Today I filled my free time between dinner and shift with helping Julie with oxygen titrations. We used a machine I’ve never used before called the Dosimat. It’s essentially an automatic titrator that makes accurate dosing super easy.

When we collected water samples from the Niskin bottle, we preformed the first steps of the Winkler method by adding 2 mL of manganese sulfate and 2 mL of alkali-iodide-azide reagent to the water samples. After attaching a stopper to the bottle and mixing it, a brownish-yellow precipitate formed which means that oxygen is present in the water sample.

Today, we are finishing the oxygen measurement by finishing the process of the Winkler method. We added to 2 mL of concentrated sulfuric acid which dissolved the precipitate. We then hooked the sample flask up to the Dosimat and added sodium thiosulfate until the sample turned a pale yellow. 2mL of starch was added to the sample bottle, turning the sample to a dark blue color. Finally, we slowly kept adding more sodium thiosulfate until the sample turned to a completely clear color. One mL of sodium thiosulfate added is one mL/L of dissolved oxygen.

A skate lounges in the sediment at Slope Base (2900 m). The green laser tips are 10 cam apart. Credit: UW/NSF-OOI/WHOI, V21.

My shift in the Jason control van was exciting due to us going to the seafloor! We saw a skate when we got to the bottom, as well as lots of brittle stars and anemones. Jason also took push core sediment samples; it was cool to see one of the methods of how sediment cores are taken from the ocean floor.

Later in the night, I was able to get the shipboard ADCP data that I have wanted for my project. ADCP stands for Acoustic Doppler Current Profiler and provides the data fields: u and v (velocity in the north-south and east-west directions), latitude and longitude, depth, ship movement, and time. I am hopefully going to be able to create some maps/plots of velocity at the depth of the shallow profile moorings while on the ship. If not, I am able to finish back in Seattle. While I was getting ADCP data, the ship launched an HPIES echosounder off the side of the ship where it free fell to the ocean bottom. Jason then went and found the echosounder from a beacon that was attached.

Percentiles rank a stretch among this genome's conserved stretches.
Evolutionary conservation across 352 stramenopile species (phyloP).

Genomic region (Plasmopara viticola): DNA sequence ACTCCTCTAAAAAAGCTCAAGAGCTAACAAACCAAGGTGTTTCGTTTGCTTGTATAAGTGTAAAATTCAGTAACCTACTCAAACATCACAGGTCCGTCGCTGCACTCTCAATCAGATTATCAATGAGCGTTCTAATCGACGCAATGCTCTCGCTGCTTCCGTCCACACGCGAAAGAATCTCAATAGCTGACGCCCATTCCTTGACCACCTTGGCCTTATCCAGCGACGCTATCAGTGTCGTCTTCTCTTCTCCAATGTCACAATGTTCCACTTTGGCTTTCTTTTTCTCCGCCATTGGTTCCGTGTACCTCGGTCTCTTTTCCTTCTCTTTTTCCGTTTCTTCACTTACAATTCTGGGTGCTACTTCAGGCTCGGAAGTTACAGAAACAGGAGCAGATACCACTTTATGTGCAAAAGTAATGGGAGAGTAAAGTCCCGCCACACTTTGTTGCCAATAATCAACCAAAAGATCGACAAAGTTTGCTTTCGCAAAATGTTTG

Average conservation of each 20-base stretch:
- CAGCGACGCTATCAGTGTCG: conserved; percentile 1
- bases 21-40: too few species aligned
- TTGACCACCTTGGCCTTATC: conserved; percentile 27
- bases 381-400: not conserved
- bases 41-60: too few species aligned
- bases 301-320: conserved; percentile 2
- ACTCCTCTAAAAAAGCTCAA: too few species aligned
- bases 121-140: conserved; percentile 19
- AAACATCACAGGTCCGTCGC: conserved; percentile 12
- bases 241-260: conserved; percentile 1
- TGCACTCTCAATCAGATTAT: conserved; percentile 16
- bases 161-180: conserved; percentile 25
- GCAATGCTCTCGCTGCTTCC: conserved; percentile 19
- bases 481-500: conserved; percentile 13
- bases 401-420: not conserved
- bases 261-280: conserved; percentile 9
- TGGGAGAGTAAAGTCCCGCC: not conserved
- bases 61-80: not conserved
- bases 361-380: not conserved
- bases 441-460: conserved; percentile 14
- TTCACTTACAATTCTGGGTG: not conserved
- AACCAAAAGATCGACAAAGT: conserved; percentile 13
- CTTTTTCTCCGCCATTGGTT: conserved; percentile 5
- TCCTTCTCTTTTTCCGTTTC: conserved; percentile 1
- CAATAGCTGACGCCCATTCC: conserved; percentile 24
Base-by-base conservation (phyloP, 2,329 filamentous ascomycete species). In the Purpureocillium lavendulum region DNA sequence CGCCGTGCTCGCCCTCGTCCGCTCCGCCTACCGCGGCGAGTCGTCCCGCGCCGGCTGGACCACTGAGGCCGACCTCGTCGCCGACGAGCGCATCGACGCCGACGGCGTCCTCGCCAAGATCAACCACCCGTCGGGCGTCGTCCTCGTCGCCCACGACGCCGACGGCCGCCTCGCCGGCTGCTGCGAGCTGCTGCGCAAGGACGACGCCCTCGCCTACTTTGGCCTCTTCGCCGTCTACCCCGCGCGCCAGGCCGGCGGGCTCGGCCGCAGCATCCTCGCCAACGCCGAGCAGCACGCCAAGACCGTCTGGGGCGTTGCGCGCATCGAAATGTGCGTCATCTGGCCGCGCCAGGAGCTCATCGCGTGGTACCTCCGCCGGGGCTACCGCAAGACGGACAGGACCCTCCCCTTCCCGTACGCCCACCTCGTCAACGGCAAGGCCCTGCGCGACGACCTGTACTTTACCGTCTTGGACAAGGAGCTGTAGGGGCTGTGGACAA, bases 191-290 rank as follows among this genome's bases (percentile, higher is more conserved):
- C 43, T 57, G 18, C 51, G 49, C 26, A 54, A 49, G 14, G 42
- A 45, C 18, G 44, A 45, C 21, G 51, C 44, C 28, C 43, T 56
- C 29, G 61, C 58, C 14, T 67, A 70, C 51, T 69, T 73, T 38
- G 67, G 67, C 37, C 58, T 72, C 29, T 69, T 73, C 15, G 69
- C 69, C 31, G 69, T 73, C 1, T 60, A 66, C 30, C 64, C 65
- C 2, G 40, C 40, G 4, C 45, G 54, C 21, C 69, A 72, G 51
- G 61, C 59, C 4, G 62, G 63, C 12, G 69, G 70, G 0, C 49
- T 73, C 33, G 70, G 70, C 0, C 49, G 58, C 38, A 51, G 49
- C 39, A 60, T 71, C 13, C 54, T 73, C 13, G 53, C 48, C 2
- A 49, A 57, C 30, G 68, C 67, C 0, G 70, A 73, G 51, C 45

The bridge on the R/V Thompson. Credit: N. Zachod, University of Washington V21.

August 4 and 5

It’s almost midnight on August 5th, the weather is foggy, and the waves are slowly rolling the ship. The large motion to one side to the other is making me the most uncomfortable out of the whole leg so far, but it was manageable.

Yesterday we were able to take a tour of the bridge of the ship. It was really intriguing to see how a ship this large is controlled. The sonar and satellite systems onboard are impressive and I’m amazed at the accuracy of the GPS as well as the detail of the AIS system. I could feel the motion of the waves in a greater capacity in the bridge due to how high up we were.

A squished styrofoam kitty head and associated cups taken down to 2900 m water depth. Credit: N. Zachod, University of Washington, V21.

Being able to ask the third mate and AB questions about how the bridge operates and their journey to their position now was enlightening and has opened an option after graduation for a career.

This evening we did a shallow and deep profile CTD cast over Oregon Slope Base (2900 m). We were able to send a mesh bag full of our Styrofoam cups down with the deep CTD. The cups shrunk so much! One of my cups was ripped at the top and ended up curling into itself from the compression. I also had a Styrofoam cat head that I colored and sent down. I’m excited to bring the cat head home to show my actual cat!